The capsule rooms may be cheap, but they come with good soundproofing and air-con – and the rate includes a decent buffet breakfast.
Do you love a bit of drama in your life? Well, you’ll probably love Backstage, a theatrical-themed hotel in a beautiful building dating from 1880.
You can sleep in the ABBA Gold suite, surrounded by genuine gold and platinum records from the band’s private collection, or opt for a smaller studio with views over the neighbouring rollercoasters.
Or splash out on the huge Veranda suite, where you can relax over coffee on your own private terrace.
Why we recommend the Backstage Hotel
We love its location in Djurgården, which is perfect for visiting museums and sightseeing.
Den Röda Båten
As its name suggests, Den Röda Båten is a large red boat moored alongside the Södermälarstrand, just a stone’s throw from Gamla Stan, Stockholm’s beautiful old town.
There are single rooms, cosy cabins for two with portholes looking over her sea, and bunk rooms for 3–4 people.
Why we recommend Den Röda Båten
At this place, you get nautical charm and character for a bargain price.
We love the wooden lounge area with a real brass ship’s bell and a cosy pub-like atmosphere, plus the outdoor deck where you can have a drink in summer and soak up the views. You can see more of Stockholm’s boat hotels in this guide.
Lord Nelson Hotel
The hotel is chock-full of marine antiques and curios that have been collected by the owners of the hotel, the Bengtsson family.
There are wooden ships’ wheels, antique clocks and ships’ instruments dotted around the hotel, and the walls are adorned with nautical paintings and models of ships in cabinets.
The building was originally home to the printer Ignatius Meurer, who printed the Karl X Bible, one of which is also on display in the hotel lobby.
Why we recommend the Lord Nelson
We like the history and quirkiness of this place – and the fact that it’s reasonably priced for such a good location right in the centre of the historic old town.
Lord Nelson not nautical enough for you? Why not stay on a real sailboat at the Af Chapman?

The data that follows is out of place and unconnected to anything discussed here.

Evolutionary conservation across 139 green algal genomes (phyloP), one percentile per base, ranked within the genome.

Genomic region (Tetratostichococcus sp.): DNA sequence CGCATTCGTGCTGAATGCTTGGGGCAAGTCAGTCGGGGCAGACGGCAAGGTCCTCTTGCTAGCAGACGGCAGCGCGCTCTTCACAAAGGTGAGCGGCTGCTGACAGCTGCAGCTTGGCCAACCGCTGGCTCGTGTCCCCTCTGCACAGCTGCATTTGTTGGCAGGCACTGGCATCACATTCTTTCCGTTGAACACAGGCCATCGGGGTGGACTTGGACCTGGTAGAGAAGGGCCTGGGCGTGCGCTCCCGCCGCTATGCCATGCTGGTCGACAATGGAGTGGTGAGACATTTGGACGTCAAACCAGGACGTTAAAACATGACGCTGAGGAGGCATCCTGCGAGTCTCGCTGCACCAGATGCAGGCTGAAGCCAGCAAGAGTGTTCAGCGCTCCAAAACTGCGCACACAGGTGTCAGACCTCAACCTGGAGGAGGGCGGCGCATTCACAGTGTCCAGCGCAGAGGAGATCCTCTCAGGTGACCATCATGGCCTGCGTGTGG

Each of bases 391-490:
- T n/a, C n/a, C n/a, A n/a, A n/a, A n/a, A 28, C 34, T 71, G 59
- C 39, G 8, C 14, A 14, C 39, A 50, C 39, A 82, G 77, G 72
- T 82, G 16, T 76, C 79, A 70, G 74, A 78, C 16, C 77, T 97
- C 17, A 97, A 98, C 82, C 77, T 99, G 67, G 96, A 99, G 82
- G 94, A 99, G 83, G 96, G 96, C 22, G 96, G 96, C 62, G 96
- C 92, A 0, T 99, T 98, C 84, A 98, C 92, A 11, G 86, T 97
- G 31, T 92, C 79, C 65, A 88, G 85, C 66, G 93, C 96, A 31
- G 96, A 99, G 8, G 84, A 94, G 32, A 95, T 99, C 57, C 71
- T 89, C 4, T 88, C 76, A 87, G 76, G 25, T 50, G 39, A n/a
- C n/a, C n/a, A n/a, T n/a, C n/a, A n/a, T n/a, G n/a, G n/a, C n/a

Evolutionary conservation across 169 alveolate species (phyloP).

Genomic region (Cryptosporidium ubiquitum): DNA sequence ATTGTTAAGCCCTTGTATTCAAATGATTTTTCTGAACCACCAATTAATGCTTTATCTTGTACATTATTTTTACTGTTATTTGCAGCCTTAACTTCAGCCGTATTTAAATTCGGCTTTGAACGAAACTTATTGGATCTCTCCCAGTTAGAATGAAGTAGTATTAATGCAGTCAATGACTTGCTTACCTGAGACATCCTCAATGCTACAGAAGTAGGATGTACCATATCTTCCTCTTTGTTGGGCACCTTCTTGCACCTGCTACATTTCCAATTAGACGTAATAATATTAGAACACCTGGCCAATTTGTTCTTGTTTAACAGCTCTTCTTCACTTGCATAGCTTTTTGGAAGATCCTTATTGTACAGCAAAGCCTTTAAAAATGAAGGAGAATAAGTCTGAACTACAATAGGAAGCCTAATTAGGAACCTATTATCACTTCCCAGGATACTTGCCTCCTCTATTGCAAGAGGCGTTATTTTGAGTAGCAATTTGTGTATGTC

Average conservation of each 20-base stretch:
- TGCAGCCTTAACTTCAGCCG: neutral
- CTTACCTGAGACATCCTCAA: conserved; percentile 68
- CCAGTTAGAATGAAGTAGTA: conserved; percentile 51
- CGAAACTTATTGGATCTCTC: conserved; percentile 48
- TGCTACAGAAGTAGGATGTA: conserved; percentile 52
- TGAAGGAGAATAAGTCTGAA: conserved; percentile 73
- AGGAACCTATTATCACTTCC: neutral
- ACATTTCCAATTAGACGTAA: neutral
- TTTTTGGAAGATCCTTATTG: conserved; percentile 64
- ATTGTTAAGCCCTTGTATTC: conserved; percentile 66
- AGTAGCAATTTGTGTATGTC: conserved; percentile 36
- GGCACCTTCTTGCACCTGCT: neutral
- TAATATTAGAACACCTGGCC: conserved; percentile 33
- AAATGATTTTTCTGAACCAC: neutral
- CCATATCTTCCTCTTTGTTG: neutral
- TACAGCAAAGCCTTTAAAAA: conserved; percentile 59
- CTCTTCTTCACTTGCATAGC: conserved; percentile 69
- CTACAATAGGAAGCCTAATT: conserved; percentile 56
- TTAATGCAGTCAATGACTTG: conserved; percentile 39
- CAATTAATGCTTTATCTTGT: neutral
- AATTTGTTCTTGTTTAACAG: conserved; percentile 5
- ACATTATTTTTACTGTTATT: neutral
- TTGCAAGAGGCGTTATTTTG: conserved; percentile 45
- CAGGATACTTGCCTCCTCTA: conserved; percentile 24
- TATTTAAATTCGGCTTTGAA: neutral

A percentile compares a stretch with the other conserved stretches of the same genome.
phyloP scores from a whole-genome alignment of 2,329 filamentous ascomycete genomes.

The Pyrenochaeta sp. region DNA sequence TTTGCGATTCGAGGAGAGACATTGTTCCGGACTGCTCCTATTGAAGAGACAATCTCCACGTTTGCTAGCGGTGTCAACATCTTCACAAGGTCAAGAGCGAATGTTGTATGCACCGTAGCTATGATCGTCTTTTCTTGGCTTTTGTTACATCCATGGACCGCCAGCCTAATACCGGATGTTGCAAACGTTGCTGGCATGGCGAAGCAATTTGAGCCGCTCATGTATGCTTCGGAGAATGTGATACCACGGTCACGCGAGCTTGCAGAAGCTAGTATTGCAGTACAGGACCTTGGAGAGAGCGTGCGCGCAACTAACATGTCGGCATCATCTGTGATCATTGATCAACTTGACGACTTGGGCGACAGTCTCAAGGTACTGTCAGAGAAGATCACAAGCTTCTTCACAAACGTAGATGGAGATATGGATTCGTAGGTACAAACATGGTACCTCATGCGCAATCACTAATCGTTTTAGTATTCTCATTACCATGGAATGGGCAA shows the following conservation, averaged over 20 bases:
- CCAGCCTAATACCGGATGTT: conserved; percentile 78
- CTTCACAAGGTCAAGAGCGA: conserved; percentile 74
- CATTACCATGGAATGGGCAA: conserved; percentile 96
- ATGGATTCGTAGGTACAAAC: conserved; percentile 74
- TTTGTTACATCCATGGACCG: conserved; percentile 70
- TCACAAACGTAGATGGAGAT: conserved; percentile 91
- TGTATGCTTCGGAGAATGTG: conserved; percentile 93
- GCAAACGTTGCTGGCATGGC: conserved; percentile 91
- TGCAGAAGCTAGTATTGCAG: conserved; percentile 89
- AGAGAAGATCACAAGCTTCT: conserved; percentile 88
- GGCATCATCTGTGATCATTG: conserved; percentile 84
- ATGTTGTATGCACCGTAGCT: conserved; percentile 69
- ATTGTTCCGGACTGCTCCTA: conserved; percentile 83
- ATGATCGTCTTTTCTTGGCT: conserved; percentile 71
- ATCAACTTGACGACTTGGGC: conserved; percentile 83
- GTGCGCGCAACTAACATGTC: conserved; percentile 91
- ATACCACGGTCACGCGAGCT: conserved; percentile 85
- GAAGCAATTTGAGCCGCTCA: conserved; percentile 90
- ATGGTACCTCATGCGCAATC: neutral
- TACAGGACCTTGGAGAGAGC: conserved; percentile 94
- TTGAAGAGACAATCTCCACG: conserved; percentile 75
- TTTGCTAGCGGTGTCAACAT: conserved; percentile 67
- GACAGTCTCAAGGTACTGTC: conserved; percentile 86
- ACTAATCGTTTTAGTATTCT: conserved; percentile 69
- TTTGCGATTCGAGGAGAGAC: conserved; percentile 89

This traditional three-masted tall ship was built in England in the 1800s and sailed to Australia before ending up as a hostel in Stockholm, with dorm beds and a wooden sun deck.
You can either stay in cabins with wooden bunk beds and portholes on the boat itself or in the adjacent hostel in a former naval barracks on land, the Hantverkarhuset.
Guests staying on the boat can also use the lounge and reception area and have breakfast in the nearby Hantverkarhuset (former workshop).
Why we recommend the Af Chapman
We thinks life on the water is that bit more fun – and the location on leafy Skeppsholmen is great too.
It’s close to Moderna Museet, with good views over the water to the Gamla Stan.
Originally three private town houses built in 1910 in the Arts and Crafts style, Ett Hem has been beautifully restored and converted into a stylish boutique hotel.
Comfort is the watchword here, with light and airy rooms, elegant decor, and original artworks on the walls.
Designer Ilse Crawford has melded retro furnishings – think bakelite dial phones, roll-top baths and heritage colours – with a relaxed vibe and, of course, modern wellness facilities, a sauna, gym and yoga room.
Why we recommend Ett Hem
Its name means “A home”, and it really does have a comfortable homely feel. We particularly love the pretty walled garden and the cosy conservatory. Chilling out here, you’ll feel a world away from the busy downtown area.